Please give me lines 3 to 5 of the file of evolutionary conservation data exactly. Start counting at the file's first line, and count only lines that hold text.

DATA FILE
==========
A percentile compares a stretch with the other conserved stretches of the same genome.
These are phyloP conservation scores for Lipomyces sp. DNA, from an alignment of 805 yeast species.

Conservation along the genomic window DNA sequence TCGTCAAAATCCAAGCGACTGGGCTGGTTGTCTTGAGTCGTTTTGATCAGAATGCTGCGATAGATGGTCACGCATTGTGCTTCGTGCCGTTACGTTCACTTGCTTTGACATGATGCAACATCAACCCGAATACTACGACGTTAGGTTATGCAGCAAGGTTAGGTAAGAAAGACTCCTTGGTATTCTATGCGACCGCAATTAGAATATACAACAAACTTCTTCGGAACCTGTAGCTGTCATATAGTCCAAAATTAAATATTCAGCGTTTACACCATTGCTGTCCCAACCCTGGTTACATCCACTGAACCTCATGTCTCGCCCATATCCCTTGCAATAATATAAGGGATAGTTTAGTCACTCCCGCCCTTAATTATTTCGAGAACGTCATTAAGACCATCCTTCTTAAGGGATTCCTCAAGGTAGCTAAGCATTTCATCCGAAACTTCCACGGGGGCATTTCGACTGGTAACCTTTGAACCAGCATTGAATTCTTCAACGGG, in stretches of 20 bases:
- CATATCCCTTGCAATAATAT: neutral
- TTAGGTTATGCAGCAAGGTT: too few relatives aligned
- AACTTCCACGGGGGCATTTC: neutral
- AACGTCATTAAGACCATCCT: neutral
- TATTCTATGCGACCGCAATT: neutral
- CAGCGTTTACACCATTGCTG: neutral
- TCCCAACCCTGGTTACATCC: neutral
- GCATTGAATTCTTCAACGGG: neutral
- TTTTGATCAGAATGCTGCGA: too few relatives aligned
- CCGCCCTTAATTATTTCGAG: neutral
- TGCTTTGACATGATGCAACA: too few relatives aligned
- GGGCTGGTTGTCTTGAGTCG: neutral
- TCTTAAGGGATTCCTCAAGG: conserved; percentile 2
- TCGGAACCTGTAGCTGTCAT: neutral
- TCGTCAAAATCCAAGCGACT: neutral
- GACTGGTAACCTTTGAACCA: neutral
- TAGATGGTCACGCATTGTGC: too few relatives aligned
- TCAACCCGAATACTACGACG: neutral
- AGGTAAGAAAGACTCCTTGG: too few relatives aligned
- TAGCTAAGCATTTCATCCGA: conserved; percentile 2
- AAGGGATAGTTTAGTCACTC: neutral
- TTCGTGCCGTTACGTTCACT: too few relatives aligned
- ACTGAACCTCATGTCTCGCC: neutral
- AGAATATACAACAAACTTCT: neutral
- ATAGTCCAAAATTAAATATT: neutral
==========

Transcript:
Conservation along the genomic window DNA sequence TCGTCAAAATCCAAGCGACTGGGCTGGTTGTCTTGAGTCGTTTTGATCAGAATGCTGCGATAGATGGTCACGCATTGTGCTTCGTGCCGTTACGTTCACTTGCTTTGACATGATGCAACATCAACCCGAATACTACGACGTTAGGTTATGCAGCAAGGTTAGGTAAGAAAGACTCCTTGGTATTCTATGCGACCGCAATTAGAATATACAACAAACTTCTTCGGAACCTGTAGCTGTCATATAGTCCAAAATTAAATATTCAGCGTTTACACCATTGCTGTCCCAACCCTGGTTACATCCACTGAACCTCATGTCTCGCCCATATCCCTTGCAATAATATAAGGGATAGTTTAGTCACTCCCGCCCTTAATTATTTCGAGAACGTCATTAAGACCATCCTTCTTAAGGGATTCCTCAAGGTAGCTAAGCATTTCATCCGAAACTTCCACGGGGGCATTTCGACTGGTAACCTTTGAACCAGCATTGAATTCTTCAACGGG, in stretches of 20 bases:
- CATATCCCTTGCAATAATAT: neutral
- TTAGGTTATGCAGCAAGGTT: too few relatives aligned